Stretching and massage techniques can also help prevent injury. Always warm up before stretching to bring blood flow to the area. The analogy I like to use involves noodles: When you take noodles out of a package, the noodles are stiff and breakable; but place them in boiling water and they become flexible. A good way to warm up before a round of golf is to take a brisk walk and/or get a quick massage that includes techniques and stretches to increase range of motion. [Chiropractic flexion/extension and other techniques can also increase blood flow and improve range of motion, and many chiropractors now have massage therapists on staff.]
The right way to stretch: If you, as the golfer, prefer to do the warm-up and then stretch, you can begin with three sets of 10-15 deep knee bends [squats] and then walk a quarter of a mile. Next, perform a series of stretches. Reciprocal inhibition stretches, performed by stretching to a level at which your body innately says stop, is effective for increasing range of motion without overstretching and injuring yourself. When you reach the point at which your body says stop, contract the opposite muscle [antagonist muscle] and hold the contraction for several seconds; then release. There should be an increase in of range of motion Now hold the new position for at least 30 seconds, then move on to your next stretch.
You can also go to the end of the stretch without pulling the muscle, just like reciprocal inhibition, but instead of contracting the opposite muscle, you contract the muscle you are stretching (known as the synergist muscle), hold for several seconds, and then drop down further into the stretch and hold for 30 seconds.
I recommend toe-touch stretches and side stretches. When doing the toe-touch stretch, you must keep a flat back. Do not round your back. When you drop down into the stretch, contract your gluteus maximus and hold the contraction for 6-7 seconds, then breathe and release and you will find yourself falling deeper into the stretch. Note: It is important to never hold your breath even during an Isometric contraction and always feel your breath releasing in and out of your nose, not your mouth. You should also breathe deeply through your diaphragm. The toe-touch stretch will increase flexibility in the hamstrings. Place one arm over you head and bend to the side to do the side stretch. Do this stretch in increments. Example: Go as far as possible without pulling the muscle, then contract the gluteus maximus muscle for several seconds; then release and drop into the stretch, holding for 30 seconds. Repeat 2-3 times on each side.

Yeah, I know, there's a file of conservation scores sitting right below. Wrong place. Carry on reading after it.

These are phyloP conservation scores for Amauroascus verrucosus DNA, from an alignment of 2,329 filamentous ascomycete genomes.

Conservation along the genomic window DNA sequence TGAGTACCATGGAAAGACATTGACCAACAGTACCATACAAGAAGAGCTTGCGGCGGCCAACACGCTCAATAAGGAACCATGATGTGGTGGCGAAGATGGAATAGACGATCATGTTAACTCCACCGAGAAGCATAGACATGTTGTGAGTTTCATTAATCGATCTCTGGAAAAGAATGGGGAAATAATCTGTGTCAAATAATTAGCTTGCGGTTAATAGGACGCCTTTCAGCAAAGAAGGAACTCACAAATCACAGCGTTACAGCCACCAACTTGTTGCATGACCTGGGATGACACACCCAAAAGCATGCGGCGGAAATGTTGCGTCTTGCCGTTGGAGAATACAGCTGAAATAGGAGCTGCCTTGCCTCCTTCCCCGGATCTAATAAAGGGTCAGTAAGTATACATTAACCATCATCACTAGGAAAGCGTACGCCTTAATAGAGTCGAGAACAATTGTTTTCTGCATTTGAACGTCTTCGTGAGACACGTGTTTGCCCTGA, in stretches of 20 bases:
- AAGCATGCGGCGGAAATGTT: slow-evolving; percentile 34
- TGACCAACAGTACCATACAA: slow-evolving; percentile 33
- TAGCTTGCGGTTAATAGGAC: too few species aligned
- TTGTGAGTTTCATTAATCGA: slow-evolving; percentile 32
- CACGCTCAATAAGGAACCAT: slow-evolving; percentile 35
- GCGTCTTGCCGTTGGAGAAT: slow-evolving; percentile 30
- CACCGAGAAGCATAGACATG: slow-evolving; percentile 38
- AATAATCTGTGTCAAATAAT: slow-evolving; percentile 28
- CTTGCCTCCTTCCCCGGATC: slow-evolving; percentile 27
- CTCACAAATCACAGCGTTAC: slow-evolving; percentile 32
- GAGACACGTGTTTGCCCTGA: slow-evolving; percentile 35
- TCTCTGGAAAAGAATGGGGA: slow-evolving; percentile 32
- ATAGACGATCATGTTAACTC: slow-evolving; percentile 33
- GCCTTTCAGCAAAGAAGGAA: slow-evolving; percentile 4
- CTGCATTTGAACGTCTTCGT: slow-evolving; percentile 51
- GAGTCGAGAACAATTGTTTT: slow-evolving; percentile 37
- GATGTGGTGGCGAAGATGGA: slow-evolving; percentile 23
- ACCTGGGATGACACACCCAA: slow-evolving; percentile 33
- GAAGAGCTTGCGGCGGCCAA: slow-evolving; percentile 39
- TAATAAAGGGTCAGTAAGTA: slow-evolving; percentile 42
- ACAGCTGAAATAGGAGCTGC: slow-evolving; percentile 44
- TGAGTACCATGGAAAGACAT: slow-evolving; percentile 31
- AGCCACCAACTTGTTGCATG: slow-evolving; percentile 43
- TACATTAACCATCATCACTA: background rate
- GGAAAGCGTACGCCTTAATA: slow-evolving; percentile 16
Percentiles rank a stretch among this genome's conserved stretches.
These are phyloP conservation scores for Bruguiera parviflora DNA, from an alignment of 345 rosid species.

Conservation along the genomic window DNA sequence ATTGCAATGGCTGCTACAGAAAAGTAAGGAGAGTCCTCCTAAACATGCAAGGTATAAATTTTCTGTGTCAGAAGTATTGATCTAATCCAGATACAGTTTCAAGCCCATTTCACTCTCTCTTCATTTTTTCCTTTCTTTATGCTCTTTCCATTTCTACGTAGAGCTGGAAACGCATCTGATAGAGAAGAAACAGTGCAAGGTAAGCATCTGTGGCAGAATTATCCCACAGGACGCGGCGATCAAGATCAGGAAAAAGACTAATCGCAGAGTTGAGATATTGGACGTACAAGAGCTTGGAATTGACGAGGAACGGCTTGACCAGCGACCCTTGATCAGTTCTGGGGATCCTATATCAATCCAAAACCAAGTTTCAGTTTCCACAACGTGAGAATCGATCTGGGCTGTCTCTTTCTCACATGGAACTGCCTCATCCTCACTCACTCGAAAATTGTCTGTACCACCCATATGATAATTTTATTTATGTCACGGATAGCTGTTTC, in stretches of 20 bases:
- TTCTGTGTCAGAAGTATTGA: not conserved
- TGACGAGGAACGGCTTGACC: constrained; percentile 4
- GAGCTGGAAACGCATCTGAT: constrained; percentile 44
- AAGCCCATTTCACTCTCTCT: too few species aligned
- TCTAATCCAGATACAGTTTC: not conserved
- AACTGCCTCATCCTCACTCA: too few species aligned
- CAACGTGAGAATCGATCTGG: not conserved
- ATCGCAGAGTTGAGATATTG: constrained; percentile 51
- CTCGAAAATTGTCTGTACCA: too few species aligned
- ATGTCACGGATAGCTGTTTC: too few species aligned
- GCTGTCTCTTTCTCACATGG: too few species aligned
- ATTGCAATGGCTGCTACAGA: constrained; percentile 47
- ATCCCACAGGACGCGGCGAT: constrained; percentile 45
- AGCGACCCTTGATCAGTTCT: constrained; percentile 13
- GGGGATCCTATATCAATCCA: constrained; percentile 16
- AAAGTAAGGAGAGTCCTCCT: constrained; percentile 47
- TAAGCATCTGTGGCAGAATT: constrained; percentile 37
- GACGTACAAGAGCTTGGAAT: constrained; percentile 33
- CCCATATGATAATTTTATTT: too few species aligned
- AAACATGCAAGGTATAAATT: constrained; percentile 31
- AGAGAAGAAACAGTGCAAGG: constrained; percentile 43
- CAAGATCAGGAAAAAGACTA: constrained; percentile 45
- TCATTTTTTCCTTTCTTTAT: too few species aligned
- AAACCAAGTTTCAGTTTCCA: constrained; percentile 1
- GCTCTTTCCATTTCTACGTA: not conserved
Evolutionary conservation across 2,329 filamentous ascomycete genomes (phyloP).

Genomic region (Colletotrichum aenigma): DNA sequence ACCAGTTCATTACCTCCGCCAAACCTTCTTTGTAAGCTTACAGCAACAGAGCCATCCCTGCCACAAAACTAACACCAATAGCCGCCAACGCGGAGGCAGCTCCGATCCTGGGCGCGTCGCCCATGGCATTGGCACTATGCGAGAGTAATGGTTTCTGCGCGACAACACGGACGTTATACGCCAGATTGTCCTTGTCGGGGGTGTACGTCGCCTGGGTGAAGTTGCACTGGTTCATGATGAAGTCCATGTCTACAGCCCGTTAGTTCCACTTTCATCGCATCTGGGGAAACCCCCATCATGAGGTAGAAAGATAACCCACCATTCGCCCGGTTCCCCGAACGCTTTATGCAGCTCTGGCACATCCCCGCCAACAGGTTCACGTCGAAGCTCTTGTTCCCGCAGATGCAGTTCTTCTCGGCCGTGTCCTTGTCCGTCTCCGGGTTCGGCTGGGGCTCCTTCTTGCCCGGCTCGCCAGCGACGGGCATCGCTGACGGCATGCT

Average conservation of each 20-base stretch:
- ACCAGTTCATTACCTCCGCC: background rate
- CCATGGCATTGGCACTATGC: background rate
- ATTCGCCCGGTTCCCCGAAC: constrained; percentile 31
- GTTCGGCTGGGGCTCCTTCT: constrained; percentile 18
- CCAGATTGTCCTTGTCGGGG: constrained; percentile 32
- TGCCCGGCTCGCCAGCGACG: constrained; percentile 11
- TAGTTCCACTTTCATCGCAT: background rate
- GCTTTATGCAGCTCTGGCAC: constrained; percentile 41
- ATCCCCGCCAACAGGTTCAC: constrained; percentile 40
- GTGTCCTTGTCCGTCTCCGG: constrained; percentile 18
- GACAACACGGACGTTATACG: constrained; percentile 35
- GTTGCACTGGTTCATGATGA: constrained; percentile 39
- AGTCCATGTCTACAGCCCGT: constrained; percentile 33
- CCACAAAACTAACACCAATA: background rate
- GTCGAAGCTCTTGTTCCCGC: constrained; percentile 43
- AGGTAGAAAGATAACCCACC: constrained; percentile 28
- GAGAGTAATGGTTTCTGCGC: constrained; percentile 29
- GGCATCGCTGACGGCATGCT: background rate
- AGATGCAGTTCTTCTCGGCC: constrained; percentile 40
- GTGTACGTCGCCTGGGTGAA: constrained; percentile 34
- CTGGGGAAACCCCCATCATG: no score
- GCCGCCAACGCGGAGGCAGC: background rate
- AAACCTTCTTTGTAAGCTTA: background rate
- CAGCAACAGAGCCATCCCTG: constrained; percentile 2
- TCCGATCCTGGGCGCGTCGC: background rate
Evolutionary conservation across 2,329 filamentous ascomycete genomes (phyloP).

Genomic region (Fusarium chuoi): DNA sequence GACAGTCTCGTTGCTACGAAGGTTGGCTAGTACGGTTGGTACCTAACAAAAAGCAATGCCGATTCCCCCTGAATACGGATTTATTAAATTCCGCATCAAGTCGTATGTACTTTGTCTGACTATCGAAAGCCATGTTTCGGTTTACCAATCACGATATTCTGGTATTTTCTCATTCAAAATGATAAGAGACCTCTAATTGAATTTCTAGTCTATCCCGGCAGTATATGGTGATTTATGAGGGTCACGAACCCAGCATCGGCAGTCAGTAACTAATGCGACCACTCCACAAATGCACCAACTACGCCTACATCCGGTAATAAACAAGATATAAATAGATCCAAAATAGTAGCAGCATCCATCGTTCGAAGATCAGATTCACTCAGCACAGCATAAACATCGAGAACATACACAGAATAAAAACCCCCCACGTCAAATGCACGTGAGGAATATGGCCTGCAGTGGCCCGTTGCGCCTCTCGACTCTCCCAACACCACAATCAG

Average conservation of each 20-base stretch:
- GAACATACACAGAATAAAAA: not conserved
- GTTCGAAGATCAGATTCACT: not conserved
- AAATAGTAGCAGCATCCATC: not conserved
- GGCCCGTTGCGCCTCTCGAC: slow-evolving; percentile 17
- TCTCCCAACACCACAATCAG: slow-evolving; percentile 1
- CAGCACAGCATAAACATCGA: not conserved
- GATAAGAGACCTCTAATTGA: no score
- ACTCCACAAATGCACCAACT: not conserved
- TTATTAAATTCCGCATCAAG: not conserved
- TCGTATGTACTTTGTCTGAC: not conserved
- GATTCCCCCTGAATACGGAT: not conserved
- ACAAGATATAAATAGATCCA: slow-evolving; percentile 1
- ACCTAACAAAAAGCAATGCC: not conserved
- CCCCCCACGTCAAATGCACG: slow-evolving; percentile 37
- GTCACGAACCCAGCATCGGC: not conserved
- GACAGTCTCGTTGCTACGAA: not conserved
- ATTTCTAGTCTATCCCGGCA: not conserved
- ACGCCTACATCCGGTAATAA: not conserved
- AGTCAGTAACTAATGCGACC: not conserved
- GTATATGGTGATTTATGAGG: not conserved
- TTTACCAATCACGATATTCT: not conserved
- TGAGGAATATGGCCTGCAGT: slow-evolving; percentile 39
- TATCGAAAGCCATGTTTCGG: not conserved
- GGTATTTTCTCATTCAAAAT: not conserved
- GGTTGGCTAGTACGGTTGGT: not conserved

Cooling down after playing: It is imperative to do some simple breathing and stretching exercises after golfing. Example: Lie flat on your back and tuck your knees to your chest and breathe; hold for 30 seconds. Extend your arm in the supine position [palm up], grab your finger tips and pull your hand down; again, hold for 30 seconds. Next, extend your arm in the prone position (palm down) and grab your fingertips and pull toward you from the bottom position. Hold for 30 seconds. These simple exercises are essential to injury prevention following each round of golf, practice session, etc.
Injuries can happen at any time in any sport, but following these suggestions can certainly help you avoid severe and permanent injuries whenever you're golfing. Always consult your doctor before beginning any exercise program, and check with a golf professional to ensure your swing mechanics aren't putting you at risk for injury. After all, if you're going to golf, why not stay healthy enough to enjoy it?
A Recipe for Disaster
Why are so many golfers are injured every year - 27 million injuries annually, according to some estimates? Here's what Jeff Blanchard, DC, a chiropractor and golf professional who specializes in preventing and treating golf injuries, has to say on the subject: "The average [amateur] has no warm-up or stretching protocols for golf. They are swinging the club with violent, intermittent effort. If ever there were a recipe for injury, this would be it. In addition to intermittent "grip it and rip it" golf swings, many have varied amounts of pre-existing postural dysfunction and poor flexibility. When you add it all up, it's no wonder so many amateur golfers become injured. They are suffering from repetitive strain injuries due to lack of flexibility, postural instability and poor swing mechanics."
Robert Lucarelli, LMT, is a licensed massage therapist and an exercise rehab therapist in Winter Park, Fla.